Businesses like the first package-free grocery store In.gredients raised $15,000 to open its doors. Due to the market validation from crowdfunding, now traditional financiers are calling the team to ask how they can help the business expand. Innovative products like the 1:Face Watch, raised more than $357,000 to bring their watch to market, while giving people the opportunity to support the cause of their choice. Due to the risk-mitigation benefits of crowdfunding, the team didn’t face the risk of overproduction or underproduction.
Shareconomy ventures like the mobile canning service for craft brewers The Can Van also benefitted by garnering publicity they never could have imagined through their campaign. Due to social media integration, crowdfunding helped this team turn supporters into grassroots marketers overnight.
These job-creating endeavors and their entrepreneurial neighbors on Indiegogo received money from more than 200,000 people across all 50 states who voted with their dollars to bring these ideas to life. This clearly demonstrates how crowdfunding provides a catalyst not just for funding, but for traction, awareness and market validation as well. I wonder what the numbers would be when equity is part of the picture — when the JOBS Act turns two. Exciting times are ahead. History in the making.
Originally posted here: Crowdfunding Industry Celebrates First Anniversary of JOBS Act Despite Delays
Finally, our secret is out. Today, Deborah Perry Piscione’s much anticipated new book Secrets of Silicon Valley: What Everyone Can Learn From The Innovation Capital Of The World is being published. As Piscione told me, the real secret of Silicon Valley lies in our absence of hierarchy.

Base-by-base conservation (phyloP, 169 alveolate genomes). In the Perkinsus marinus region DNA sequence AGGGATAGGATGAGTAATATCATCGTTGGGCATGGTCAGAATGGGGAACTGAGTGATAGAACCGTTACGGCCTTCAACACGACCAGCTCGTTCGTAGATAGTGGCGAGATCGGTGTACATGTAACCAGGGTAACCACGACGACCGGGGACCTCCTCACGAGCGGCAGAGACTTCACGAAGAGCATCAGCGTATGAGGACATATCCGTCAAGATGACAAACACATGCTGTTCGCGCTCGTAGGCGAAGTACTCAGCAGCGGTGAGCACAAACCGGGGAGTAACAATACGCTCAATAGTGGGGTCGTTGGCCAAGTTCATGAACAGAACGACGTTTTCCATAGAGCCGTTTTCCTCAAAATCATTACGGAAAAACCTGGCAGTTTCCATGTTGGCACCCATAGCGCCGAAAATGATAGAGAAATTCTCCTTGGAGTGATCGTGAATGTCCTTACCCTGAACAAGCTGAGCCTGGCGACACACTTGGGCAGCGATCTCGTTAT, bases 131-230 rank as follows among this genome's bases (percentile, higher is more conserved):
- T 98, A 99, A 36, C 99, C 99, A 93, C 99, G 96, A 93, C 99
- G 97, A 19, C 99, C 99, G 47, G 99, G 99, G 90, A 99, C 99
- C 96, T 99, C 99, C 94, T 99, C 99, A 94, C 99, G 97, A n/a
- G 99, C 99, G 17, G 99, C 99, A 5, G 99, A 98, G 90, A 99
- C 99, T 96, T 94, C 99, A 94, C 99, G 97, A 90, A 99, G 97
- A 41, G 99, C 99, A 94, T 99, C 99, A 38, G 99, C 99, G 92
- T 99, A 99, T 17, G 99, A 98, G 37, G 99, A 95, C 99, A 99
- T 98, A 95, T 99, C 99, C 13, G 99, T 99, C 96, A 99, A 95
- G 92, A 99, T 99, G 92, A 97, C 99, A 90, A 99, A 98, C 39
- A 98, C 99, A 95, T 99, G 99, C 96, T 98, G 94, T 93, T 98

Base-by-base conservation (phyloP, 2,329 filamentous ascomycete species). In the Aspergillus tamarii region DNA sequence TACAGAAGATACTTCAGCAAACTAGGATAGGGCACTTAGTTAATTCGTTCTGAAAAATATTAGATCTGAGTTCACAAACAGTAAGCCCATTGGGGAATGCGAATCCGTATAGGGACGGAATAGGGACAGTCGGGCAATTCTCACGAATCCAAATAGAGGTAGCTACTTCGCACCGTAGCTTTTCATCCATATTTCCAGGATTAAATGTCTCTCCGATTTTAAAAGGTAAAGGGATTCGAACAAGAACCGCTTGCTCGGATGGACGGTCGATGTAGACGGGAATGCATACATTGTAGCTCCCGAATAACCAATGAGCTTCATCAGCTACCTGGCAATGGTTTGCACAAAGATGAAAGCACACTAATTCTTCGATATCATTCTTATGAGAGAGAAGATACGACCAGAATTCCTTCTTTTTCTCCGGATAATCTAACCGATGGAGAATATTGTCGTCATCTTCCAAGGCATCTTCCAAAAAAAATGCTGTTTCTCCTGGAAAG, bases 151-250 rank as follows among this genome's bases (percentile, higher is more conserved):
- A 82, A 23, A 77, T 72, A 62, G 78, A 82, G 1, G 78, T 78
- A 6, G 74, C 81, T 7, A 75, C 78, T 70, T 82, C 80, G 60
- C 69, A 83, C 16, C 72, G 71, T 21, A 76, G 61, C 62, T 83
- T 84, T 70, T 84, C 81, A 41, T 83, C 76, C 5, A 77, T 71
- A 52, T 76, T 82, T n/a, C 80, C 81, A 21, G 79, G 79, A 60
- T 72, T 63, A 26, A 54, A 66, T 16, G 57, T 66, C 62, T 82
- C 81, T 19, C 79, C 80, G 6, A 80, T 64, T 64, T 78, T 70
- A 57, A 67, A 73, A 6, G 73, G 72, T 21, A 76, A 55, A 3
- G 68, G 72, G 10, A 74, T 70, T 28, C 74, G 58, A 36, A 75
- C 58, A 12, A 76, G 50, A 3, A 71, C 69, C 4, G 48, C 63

In contrast with New York, she told me, Silicon Valley is obsessed with “ideas” rather than with “greed” or “power”. And this love of ideas, Piscione insists, is why it’s the west rather than the east coast that is really driving innovation in the United States. I’m guessing that not everyone – particularly those up and down the eastern seaboard – will agree with Piscione. So expect Secrets of Silicon Valley to spark a much-needed national conversation about how best to innovate in an economy in which too many executives still crave stability and fear change.
Continue reading here: Keen On… Exposed: The Real Secrets of Silicon Valley [TCTV]
Facebook has announced the addition of a new board member, UCSF chancellor Susan Desmond-Hellmann, who will join Mark Zuckerberg, Marc Andreessen, Erskine Bowles, James Breyer, Donald Graham, Reed Hastings, Sheryl Sandberg, and Peter Thiel as the 9th member.
According to Facebook, Desmond-Hellmann currently “oversees all aspects of the university and medical center’s strategy and operations” at UCSF. In addition, she is on the board of directors for Procter & Gamble, and serves as a trustee for the Howard Hughes Medical Institute.
Desmond-Hellmann on her new role:
I’ve always been drawn to organizations that do ground-breaking work. Facebook has an ambitious mission and long-term vision of innovation that is transforming how people connect with one another. I’m proud to be part of a company that is serving such an important purpose in the world.
Image credit: AFP/Stringer/Getty Images